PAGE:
On 15 June 2020, the Government provided further guidance on the Coronavirus Job Retention Scheme (CJRS), including the new Flexible Furlough Scheme. A summary of the updated Guidance is set out below:-
- From 1 July 2020, employers will have the flexibility to bring furloughed employees back into the workplace on a part-time basis. Flexibly furloughed employees no longer need to avoid doing any work for their employer. They can work part of the week and remain on furlough for the remainder of the week. It is up to the employer and the employee to decide and agree the hours of work and the hours of furlough.
- Employers can continue to fully furlough employees until 31 October 2020. Flexible furloughing is optional. Fully furloughed employees cannot undertake any work for their employer but they can undertake training, or volunteer or work for another employer (if contractually allowed).
- The CJRS is now closed to new entrants. However, parents returning to work after statutory parental leave, such as maternity or paternity leave, are eligible for furlough even after 10 June 2020.
- From 1 July 2020, flexible furlough agreements can last any amount of time. Employees can also enter into a flexible furlough agreement more than once. It is important to note that where an employee starts a new furlough period before 1 July 2020, this must be for a minimum period of 3 weeks, even if this takes the employee past 1 July 2020. This means that there will need to be two claims for any overlapping claim of 21 days from 10 June onwards because of the need to claim on a month by month basis from 1 July. Although there is flexibility over the length of the furlough agreement, the period that employers claim for must be for a minimum claim period of 7 calendar days.
- From 1 July 2020, claim periods must start and end within the same calendar month and must be at least 7 days unless you are claiming for the first few days or last few days in a month. The first time an employer will be able to make claims for July will be 1 July. Employers cannot claim for periods in July before this point. 31 July is the last day that employers can submit claims for the period ending on or before 30 June 2020.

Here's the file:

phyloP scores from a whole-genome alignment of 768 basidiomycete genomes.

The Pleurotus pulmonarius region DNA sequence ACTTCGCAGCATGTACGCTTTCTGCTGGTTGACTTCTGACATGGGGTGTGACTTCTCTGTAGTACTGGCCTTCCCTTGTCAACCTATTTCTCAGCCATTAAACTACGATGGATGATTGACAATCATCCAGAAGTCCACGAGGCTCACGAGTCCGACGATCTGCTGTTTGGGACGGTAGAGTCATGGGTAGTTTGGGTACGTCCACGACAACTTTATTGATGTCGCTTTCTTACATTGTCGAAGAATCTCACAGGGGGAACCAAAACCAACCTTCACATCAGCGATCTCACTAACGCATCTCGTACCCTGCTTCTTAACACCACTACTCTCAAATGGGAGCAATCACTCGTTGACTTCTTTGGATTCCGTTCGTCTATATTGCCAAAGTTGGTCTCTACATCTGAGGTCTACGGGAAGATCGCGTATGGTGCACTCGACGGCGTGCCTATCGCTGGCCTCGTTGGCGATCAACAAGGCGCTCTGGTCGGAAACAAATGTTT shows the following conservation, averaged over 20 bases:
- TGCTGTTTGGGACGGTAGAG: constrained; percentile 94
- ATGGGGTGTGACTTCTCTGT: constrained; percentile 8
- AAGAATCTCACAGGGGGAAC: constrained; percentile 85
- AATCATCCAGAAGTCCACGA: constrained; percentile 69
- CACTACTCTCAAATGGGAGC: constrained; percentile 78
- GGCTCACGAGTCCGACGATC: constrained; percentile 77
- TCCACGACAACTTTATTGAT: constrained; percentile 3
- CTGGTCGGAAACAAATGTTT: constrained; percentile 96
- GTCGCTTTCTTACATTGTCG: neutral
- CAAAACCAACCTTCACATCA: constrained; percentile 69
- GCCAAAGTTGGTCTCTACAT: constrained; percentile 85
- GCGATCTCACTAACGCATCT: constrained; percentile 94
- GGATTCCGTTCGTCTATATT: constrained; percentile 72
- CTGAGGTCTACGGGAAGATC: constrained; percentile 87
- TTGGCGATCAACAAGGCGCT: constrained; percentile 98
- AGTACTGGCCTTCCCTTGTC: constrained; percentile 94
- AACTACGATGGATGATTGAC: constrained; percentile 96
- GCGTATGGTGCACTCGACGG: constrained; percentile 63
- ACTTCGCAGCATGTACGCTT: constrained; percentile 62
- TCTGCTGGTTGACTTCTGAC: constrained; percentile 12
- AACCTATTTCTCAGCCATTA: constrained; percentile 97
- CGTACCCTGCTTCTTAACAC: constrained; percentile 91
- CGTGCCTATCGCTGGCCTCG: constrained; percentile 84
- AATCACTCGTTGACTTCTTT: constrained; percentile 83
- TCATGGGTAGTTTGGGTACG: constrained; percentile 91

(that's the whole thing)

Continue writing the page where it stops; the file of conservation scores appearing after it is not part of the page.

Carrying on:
- The updated Guidance states that “If you flexibly furlough employees, you’ll need to agree this with the employee (or reach collective agreement with a trade union) and keep a new written agreement that confirms the new furlough arrangement”. The agreement must be consistent with employment, equality and discrimination laws. Even if an employer has already a written furlough agreement in place with its furloughed employees, if the employer moves them onto flexible furlough, the employer will need something new in writing that sets out the new flexible furlough agreement.
- A written record of the flexible furlough agreement should be kept for five years. This retention period is different from record keeping on pay which is addressed at point 11 below.
- Employers must inform their employees that they have made a claim for their wages under the CJRS.
- Calculating usual hours and furloughed hours – To claim under the CJRS, employers will need to calculate the employee’s usual hours and record the actual hours they work as well as their furloughed hours for each claim period. The Guidance on “usual hours” is complex. In summary:-
- For employees with fixed hours and whose pay does not vary, you take the number of hours the employee was contracted to work at the end of the last pay period ending on or before 19 March 2020.
- For employees who work variable hours, the usual hours are calculated based on the higher of either (i) the average number of hours worked in the tax year 2019 to 2020 or (ii) the corresponding calendar period in the tax year 2019 to 2020.
When you calculate the usual hours, you should include any hours of leave for which the employee was paid his/her full contracted rate (such as annual leave) and any hours worked as overtime (but only if the pay for those hours was not discretionary).
- Once the usual hours are established, the employer will then need to calculate the number of working and furloughed hours for each employee. Employers must agree with the employee how many hours will be worked. The employee will be furloughed for the rest of their usual hours. Employers will then need to calculate 80% of the employees’ usual wages to establish how much they can claim under the CJRS for the furloughed hours.
- Employers must keep the following pay records pay for a period of 6 years:- (i) the amount claimed and the claim period for each employee; (ii) the claim reference number for the employers’ records; (iii) the employers’ calculations; (iv) usual hours worked, including any calculations for employees flexibly furloughed; and (v) actual hours worked for employees flexibly furloughed.
- The Guidance now includes a new section on the process employers should follow if they have made an error when claiming. The Government’s preferred method of raising queries is through Webchat and there is a request that direct contact with HMRC is to be kept to a minimum.
- Overall, the updated Guidance outlining the Flexible Furlough Scheme is complex and the practicalities are likely to create administrative issues. One of the first priorities for employers now will be to agree a new Flexible Furlough Agreement with any currently furloughed employees if the employer wishes to implement flexible furloughing.
- A link to the updated Guidance can be found here.
This article does not constitute legal advice and specific advice should be sought in respect of particular cases.